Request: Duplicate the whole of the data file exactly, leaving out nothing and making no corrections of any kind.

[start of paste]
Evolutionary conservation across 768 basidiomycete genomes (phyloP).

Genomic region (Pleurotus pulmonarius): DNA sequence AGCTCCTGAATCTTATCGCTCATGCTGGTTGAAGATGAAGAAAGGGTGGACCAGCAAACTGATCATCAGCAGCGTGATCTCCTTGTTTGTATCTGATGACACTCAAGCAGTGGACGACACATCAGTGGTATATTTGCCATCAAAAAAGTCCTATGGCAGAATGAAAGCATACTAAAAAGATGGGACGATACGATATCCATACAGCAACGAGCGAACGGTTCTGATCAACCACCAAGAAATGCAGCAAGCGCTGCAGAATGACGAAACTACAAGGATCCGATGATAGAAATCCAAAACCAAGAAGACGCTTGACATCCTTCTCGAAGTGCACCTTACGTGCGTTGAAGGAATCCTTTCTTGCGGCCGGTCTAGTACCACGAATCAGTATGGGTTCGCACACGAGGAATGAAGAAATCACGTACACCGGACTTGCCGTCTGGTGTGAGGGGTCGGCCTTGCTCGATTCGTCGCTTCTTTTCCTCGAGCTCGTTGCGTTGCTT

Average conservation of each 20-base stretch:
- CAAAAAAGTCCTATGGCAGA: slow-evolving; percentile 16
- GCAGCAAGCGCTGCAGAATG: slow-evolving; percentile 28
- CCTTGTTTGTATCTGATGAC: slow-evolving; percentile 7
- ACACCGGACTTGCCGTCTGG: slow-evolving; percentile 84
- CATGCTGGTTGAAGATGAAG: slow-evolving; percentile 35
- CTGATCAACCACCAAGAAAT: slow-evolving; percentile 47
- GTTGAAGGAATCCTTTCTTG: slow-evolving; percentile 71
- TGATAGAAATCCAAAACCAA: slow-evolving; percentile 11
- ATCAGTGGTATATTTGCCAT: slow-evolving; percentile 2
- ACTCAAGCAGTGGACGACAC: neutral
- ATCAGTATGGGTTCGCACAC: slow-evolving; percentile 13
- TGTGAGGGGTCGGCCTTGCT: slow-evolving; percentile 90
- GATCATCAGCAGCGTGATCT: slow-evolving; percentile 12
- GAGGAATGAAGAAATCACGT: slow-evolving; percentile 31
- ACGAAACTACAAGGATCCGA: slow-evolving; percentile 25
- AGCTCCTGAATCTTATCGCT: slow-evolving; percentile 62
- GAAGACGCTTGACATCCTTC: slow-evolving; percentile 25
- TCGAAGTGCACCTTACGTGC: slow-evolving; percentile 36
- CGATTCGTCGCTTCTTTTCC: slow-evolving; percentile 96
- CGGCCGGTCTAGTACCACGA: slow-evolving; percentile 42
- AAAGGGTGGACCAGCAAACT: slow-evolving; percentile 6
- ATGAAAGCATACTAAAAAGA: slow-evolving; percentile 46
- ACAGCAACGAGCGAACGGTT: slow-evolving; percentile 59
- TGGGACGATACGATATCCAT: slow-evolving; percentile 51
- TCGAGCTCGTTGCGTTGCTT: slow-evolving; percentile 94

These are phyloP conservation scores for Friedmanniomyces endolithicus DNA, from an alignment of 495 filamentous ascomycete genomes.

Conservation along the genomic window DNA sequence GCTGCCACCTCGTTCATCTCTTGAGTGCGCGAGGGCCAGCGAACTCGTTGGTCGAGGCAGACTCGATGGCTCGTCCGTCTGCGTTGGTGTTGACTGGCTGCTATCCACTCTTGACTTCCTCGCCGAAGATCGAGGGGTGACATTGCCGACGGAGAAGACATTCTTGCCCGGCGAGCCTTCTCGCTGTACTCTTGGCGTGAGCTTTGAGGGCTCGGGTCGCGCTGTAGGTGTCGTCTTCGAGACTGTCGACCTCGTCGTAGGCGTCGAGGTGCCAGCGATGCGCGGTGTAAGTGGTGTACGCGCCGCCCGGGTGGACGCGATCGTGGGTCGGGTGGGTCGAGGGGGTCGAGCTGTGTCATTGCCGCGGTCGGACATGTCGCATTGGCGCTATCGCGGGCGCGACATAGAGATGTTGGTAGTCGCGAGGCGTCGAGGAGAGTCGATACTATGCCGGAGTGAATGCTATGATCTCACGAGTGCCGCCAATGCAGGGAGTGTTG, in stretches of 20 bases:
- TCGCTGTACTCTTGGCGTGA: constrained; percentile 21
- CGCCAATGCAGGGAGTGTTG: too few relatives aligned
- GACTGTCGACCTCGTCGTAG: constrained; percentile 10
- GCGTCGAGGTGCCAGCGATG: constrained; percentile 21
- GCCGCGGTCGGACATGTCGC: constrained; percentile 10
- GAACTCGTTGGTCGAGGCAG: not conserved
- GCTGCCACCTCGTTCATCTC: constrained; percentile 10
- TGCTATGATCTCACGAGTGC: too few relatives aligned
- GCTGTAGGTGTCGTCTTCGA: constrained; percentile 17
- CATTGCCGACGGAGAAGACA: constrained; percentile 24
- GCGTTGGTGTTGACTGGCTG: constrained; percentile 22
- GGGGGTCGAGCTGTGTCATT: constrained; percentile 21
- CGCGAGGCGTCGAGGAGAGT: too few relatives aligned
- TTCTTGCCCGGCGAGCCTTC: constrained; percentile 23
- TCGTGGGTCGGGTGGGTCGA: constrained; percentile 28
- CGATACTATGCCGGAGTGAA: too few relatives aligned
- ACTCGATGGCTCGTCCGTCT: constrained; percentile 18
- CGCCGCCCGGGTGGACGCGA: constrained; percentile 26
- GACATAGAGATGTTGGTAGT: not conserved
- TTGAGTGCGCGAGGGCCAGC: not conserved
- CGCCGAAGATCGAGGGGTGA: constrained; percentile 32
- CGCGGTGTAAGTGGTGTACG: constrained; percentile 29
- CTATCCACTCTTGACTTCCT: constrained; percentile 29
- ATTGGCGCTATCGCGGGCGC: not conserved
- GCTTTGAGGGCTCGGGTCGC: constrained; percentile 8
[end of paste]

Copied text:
Evolutionary conservation across 768 basidiomycete genomes (phyloP).

Genomic region (Pleurotus pulmonarius): DNA sequence AGCTCCTGAATCTTATCGCTCATGCTGGTTGAAGATGAAGAAAGGGTGGACCAGCAAACTGATCATCAGCAGCGTGATCTCCTTGTTTGTATCTGATGACACTCAAGCAGTGGACGACACATCAGTGGTATATTTGCCATCAAAAAAGTCCTATGGCAGAATGAAAGCATACTAAAAAGATGGGACGATACGATATCCATACAGCAACGAGCGAACGGTTCTGATCAACCACCAAGAAATGCAGCAAGCGCTGCAGAATGACGAAACTACAAGGATCCGATGATAGAAATCCAAAACCAAGAAGACGCTTGACATCCTTCTCGAAGTGCACCTTACGTGCGTTGAAGGAATCCTTTCTTGCGGCCGGTCTAGTACCACGAATCAGTATGGGTTCGCACACGAGGAATGAAGAAATCACGTACACCGGACTTGCCGTCTGGTGTGAGGGGTCGGCCTTGCTCGATTCGTCGCTTCTTTTCCTCGAGCTCGTTGCGTTGCTT

Average conservation of each 20-base stretch:
- CAAAAAAGTCCTATGGCAGA: slow-evolving; percentile 16
- GCAGCAAGCGCTGCAGAATG: slow-evolving; percentile 28
- CCTTGTTTGTATCTGATGAC: slow-evolving; percentile 7
- ACACCGGACTTGCCGTCTGG: slow-evolving; percentile 84
- CATGCTGGTTGAAGATGAAG: slow-evolving; percentile 35
- CTGATCAACCACCAAGAAAT: slow-evolving; percentile 47
- GTTGAAGGAATCCTTTCTTG: slow-evolving; percentile 71
- TGATAGAAATCCAAAACCAA: slow-evolving; percentile 11
- ATCAGTGGTATATTTGCCAT: slow-evolving; percentile 2
- ACTCAAGCAGTGGACGACAC: neutral
- ATCAGTATGGGTTCGCACAC: slow-evolving; percentile 13
- TGTGAGGGGTCGGCCTTGCT: slow-evolving; percentile 90
- GATCATCAGCAGCGTGATCT: slow-evolving; percentile 12
- GAGGAATGAAGAAATCACGT: slow-evolving; percentile 31
- ACGAAACTACAAGGATCCGA: slow-evolving; percentile 25
- AGCTCCTGAATCTTATCGCT: slow-evolving; percentile 62
- GAAGACGCTTGACATCCTTC: slow-evolving; percentile 25
- TCGAAGTGCACCTTACGTGC: slow-evolving; percentile 36
- CGATTCGTCGCTTCTTTTCC: slow-evolving; percentile 96
- CGGCCGGTCTAGTACCACGA: slow-evolving; percentile 42
- AAAGGGTGGACCAGCAAACT: slow-evolving; percentile 6
- ATGAAAGCATACTAAAAAGA: slow-evolving; percentile 46
- ACAGCAACGAGCGAACGGTT: slow-evolving; percentile 59
- TGGGACGATACGATATCCAT: slow-evolving; percentile 51
- TCGAGCTCGTTGCGTTGCTT: slow-evolving; percentile 94

These are phyloP conservation scores for Friedmanniomyces endolithicus DNA, from an alignment of 495 filamentous ascomycete genomes.

Conservation along the genomic window DNA sequence GCTGCCACCTCGTTCATCTCTTGAGTGCGCGAGGGCCAGCGAACTCGTTGGTCGAGGCAGACTCGATGGCTCGTCCGTCTGCGTTGGTGTTGACTGGCTGCTATCCACTCTTGACTTCCTCGCCGAAGATCGAGGGGTGACATTGCCGACGGAGAAGACATTCTTGCCCGGCGAGCCTTCTCGCTGTACTCTTGGCGTGAGCTTTGAGGGCTCGGGTCGCGCTGTAGGTGTCGTCTTCGAGACTGTCGACCTCGTCGTAGGCGTCGAGGTGCCAGCGATGCGCGGTGTAAGTGGTGTACGCGCCGCCCGGGTGGACGCGATCGTGGGTCGGGTGGGTCGAGGGGGTCGAGCTGTGTCATTGCCGCGGTCGGACATGTCGCATTGGCGCTATCGCGGGCGCGACATAGAGATGTTGGTAGTCGCGAGGCGTCGAGGAGAGTCGATACTATGCCGGAGTGAATGCTATGATCTCACGAGTGCCGCCAATGCAGGGAGTGTTG, in stretches of 20 bases:
- TCGCTGTACTCTTGGCGTGA: constrained; percentile 21
- CGCCAATGCAGGGAGTGTTG: too few relatives aligned
- GACTGTCGACCTCGTCGTAG: constrained; percentile 10
- GCGTCGAGGTGCCAGCGATG: constrained; percentile 21
- GCCGCGGTCGGACATGTCGC: constrained; percentile 10
- GAACTCGTTGGTCGAGGCAG: not conserved
- GCTGCCACCTCGTTCATCTC: constrained; percentile 10
- TGCTATGATCTCACGAGTGC: too few relatives aligned
- GCTGTAGGTGTCGTCTTCGA: constrained; percentile 17
- CATTGCCGACGGAGAAGACA: constrained; percentile 24
- GCGTTGGTGTTGACTGGCTG: constrained; percentile 22
- GGGGGTCGAGCTGTGTCATT: constrained; percentile 21
- CGCGAGGCGTCGAGGAGAGT: too few relatives aligned
- TTCTTGCCCGGCGAGCCTTC: constrained; percentile 23
- TCGTGGGTCGGGTGGGTCGA: constrained; percentile 28
- CGATACTATGCCGGAGTGAA: too few relatives aligned
- ACTCGATGGCTCGTCCGTCT: constrained; percentile 18
- CGCCGCCCGGGTGGACGCGA: constrained; percentile 26
- GACATAGAGATGTTGGTAGT: not conserved
- TTGAGTGCGCGAGGGCCAGC: not conserved
- CGCCGAAGATCGAGGGGTGA: constrained; percentile 32
- CGCGGTGTAAGTGGTGTACG: constrained; percentile 29
- CTATCCACTCTTGACTTCCT: constrained; percentile 29
- ATTGGCGCTATCGCGGGCGC: not conserved
- GCTTTGAGGGCTCGGGTCGC: constrained; percentile 8